We Can Help You Seek Full, Fair Workers Compensation After Job-Related Injuries & Illness
Colorado workers’ compensation provides financial support to people hurt while earning a living. The process of getting that compensation, however, can be an uphill battle for injured workers. From completing the paperwork and navigating the red tape to managing deadlines and more, workers’ compensation claims can be complicated.
And that’s assuming everything goes right. Mistakes at any point can cause stressful delays or risks of benefits being reduced or denied. You can avoid that and set a workers’ compensation claim up for success with Attorney Wm. Andrew “Drew” Wills II.
For more than 35 years, Colorado Springs Workers Compensation Lawyer Drew Wills II has been helping injured workers recover. He is ready to partner with you, counsel you through the claims process, and work diligently to help you obtain full, fair benefits.
- Call (719) 358-2762 for a free consultation and important information about your rights and legal options.
There are strict deadlines for workers’ compensation claims in Colorado, and filing a claim may be just one option injured workers have for financial recovery. The sooner you contact Attorney Drew Wills II, the sooner you can be confident that you have an experienced advocate on your side, helping you with every aspect of your claim.
What Should I Do If I Get Hurt on the Job?
Always call 911 and seek immediate medical attention if a job accident causes serious injuries. In non-emergency situations, here are the steps you should take:
- Report the incident to the on-site manager or supervisor: Injury reports must be written, and they should be submitted within four (4) days of the injury-causing event. If the injury happened more than 4 days prior, injured workers should provide written notification to their employer ASAP.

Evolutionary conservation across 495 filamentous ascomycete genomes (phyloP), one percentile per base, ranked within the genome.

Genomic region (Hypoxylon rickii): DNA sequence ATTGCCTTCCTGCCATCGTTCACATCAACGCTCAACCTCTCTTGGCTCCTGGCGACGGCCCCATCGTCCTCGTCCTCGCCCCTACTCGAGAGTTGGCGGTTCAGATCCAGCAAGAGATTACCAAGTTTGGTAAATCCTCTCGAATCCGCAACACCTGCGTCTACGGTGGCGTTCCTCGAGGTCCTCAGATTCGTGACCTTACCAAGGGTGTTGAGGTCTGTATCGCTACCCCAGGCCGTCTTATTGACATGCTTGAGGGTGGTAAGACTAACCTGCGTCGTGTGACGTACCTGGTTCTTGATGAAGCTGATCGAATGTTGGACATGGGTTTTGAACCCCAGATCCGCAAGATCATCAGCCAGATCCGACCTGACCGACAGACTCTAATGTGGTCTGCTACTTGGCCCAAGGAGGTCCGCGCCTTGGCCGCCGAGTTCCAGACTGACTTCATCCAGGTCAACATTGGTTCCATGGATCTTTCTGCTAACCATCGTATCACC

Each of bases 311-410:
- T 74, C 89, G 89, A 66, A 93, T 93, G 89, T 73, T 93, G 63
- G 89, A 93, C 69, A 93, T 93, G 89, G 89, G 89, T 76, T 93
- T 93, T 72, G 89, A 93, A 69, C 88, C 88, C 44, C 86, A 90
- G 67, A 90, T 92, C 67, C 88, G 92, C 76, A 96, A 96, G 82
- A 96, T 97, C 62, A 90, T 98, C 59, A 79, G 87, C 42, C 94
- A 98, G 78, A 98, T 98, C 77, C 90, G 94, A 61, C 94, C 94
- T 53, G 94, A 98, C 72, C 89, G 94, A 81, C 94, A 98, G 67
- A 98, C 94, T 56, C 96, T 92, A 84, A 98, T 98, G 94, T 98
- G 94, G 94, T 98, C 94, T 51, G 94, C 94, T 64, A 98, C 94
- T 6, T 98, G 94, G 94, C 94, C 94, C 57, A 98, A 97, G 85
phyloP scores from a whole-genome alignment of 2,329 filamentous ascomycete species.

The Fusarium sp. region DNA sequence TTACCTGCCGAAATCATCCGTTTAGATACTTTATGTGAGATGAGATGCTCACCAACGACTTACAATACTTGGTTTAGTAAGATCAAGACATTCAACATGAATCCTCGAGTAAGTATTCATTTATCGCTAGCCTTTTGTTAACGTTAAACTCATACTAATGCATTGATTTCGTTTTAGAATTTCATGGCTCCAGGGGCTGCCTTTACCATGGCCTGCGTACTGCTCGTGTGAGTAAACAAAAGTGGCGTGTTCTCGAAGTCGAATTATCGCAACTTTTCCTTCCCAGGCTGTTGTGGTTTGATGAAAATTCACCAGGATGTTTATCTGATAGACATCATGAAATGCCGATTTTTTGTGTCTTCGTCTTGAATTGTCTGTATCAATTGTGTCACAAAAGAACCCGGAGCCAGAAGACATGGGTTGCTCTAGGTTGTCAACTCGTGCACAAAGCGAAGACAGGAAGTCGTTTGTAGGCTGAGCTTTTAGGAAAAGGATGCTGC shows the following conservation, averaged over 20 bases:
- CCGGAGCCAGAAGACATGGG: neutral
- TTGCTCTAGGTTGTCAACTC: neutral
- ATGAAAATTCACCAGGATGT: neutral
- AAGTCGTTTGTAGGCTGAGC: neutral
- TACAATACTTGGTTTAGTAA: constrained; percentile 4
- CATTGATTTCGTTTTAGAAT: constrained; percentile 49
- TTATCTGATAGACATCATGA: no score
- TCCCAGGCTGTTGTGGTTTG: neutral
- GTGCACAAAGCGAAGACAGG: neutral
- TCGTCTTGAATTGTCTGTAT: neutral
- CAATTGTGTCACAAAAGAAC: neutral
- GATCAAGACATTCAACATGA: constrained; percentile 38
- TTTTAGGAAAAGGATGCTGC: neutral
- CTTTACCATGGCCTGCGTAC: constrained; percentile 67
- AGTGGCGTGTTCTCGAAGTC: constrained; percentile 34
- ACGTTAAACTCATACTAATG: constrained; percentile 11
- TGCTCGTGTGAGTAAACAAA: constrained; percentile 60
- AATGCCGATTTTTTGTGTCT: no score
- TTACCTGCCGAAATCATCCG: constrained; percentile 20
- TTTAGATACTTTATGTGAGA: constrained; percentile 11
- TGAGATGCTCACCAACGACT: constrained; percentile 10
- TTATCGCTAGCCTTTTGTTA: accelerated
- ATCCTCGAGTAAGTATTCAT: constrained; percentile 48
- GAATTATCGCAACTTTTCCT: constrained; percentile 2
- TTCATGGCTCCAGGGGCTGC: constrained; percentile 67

- See a doctor as soon as possible: In Colorado, employers are required to provide injured workers with a list of medical providers, the “designated provider list,” within seven (7) days of being notified of the work accident and injuries.
- File a workers’ compensation claim: These claims must be filed within two (2) years of the injury-causing event. If employers don’t have workers’ compensation coverage, injured workers may be able to pursue benefits by filing claims through the Colorado Uninsured Employer Fund.
- Consult an attorney: While a lawyer can help you with all aspects of a workers’ compensation claim, (s)he can also determine if you have other legal options for recovery, like a case against a negligent third party. If so, pursuing all available legal remedies can be the key to maximizing financial recoveries.
Can I Choose My Own Doctor?
If you want your medical care to be covered by workers’ compensation, then you must select a physician from the designated provider list. This list should have at least 4 options. The doctor you select will be the “authorized treating physician” (ATP).
If your employer does not provide you with a list of provider options within 7 days or if you do not care about having your medical care covered by workers’ compensation, you can select your own physician.
Additionally, it’s crucial to know that you can switch doctors after selecting an ATP. The way to do that will depend on when in the process you want to change physicians.
What Injuries Does Colorado Workers’ Compensation Cover?
Any injury or illness that is acquired during the course of employment and that impairs a workers’ ability to perform his or her job can be covered by Colorado workers’ compensation. While there are some exceptions, here are some of the most common types of injuries associated with workers’ compensation claims in Colorado.